Prime Minister David Cameron (Reuters)

Prime Minister David Cameron wants to make it harder for European Union migrants to access the UK's welfare system and tackle "benefit tourism" in Britain.

The Conservative party leader's comments come before EU restrictions on Bulgarian and Romania migrants expire in January, enabling them to freely travel and work in the UK.

Cameron hopes to reassure the public that there will not be a wave of immigrants from the two EU states, while countering the UK Independence Party's "open-door immigration" opposition ahead of the European elections next year.

The prime minister told the Financial Times that, among other things, he wanted to change the law so that new EU migrants would have to wait three months before they could access unemployment benefits.

In addition, Cameron said that no newly arrived EU jobseekers would be able to claim housing benefit and a new minimum earnings threshold would be introduced before benefits such as income support could be claimed.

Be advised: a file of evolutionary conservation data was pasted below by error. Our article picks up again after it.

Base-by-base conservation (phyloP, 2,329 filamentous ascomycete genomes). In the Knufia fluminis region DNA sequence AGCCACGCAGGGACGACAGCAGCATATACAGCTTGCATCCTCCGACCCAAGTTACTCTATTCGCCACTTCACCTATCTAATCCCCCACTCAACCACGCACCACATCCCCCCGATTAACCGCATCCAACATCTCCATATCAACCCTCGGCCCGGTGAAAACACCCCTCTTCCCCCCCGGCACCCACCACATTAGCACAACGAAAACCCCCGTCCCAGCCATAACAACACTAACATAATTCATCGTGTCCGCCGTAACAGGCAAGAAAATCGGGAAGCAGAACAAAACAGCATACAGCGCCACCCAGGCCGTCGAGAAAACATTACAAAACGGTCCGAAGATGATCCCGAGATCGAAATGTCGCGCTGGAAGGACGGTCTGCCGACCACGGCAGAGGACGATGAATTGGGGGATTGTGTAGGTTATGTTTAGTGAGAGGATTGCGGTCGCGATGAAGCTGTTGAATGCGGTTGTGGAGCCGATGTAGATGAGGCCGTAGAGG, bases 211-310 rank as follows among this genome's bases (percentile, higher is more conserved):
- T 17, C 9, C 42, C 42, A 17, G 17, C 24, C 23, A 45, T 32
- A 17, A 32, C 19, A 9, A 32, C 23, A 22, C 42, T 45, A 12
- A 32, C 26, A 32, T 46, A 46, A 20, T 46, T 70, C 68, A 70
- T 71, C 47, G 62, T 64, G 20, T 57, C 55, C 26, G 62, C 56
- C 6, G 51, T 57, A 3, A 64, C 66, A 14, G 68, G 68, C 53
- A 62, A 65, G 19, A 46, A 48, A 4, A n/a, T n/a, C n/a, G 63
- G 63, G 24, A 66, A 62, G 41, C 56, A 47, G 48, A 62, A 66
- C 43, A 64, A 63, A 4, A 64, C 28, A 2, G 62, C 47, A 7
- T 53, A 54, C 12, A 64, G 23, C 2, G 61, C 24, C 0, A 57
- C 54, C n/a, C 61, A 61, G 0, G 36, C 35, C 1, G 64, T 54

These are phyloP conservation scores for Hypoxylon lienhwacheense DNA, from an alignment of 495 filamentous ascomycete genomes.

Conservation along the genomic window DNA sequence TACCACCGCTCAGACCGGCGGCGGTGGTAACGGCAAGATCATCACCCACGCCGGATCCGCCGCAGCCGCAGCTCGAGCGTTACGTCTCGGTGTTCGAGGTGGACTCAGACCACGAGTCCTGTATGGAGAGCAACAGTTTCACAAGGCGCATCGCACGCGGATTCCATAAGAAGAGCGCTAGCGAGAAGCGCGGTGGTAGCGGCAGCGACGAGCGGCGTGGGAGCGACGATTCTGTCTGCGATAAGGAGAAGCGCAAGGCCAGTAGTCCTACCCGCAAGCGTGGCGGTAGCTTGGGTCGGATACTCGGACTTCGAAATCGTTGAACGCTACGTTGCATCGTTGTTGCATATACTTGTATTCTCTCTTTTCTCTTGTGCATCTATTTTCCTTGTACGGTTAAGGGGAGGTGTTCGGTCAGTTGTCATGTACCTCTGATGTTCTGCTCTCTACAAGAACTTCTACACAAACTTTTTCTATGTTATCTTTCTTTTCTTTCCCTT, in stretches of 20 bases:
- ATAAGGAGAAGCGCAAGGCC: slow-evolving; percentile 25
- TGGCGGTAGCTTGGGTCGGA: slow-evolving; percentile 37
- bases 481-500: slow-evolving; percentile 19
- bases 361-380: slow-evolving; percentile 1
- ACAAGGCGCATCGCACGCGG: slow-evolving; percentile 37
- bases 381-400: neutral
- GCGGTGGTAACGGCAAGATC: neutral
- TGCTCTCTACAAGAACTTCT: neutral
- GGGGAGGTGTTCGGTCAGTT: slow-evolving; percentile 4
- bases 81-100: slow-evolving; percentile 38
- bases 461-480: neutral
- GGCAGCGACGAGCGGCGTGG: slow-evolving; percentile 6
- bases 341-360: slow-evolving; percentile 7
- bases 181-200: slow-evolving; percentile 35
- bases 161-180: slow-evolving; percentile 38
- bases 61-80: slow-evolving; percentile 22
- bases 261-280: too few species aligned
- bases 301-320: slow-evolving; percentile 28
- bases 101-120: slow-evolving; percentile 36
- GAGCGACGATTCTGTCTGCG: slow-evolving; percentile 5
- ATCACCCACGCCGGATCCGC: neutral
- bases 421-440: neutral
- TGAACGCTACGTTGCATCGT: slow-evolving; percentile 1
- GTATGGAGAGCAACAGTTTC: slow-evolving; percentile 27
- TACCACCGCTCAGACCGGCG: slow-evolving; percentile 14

Cameron's proposals also included a measure that would mean any EU national sleeping rough or begging would be deported and barred from re-entry for a year "unless they can prove they have a proper reason to be here".

He also disclosed plans to try to renegotiate the way EU freedom of movement rules are applied to make it harder for people from poorer countries in the 28-nation bloc to relocate to richer countries.

But Ukip leader Nigel Farage claimed Cameron's measures were not "nearly good enough".

"These measures fall way short of what the British public want though. Our borders will remain open. Migrants will still be entitled to out-of-work benefits after just three months," Farage said.

"As for the suggestion that the government will deport homeless migrants, it would seem highly unlikely given that currently less than one in 60 tip-offs on migrants who are here illegally lead to deportation.

"And of course these people could always come back."

The principle of free movement of people remains a fundamental tenet of the EU's single market and the issue is likely to feature heavily in the European parliamentary elections in May.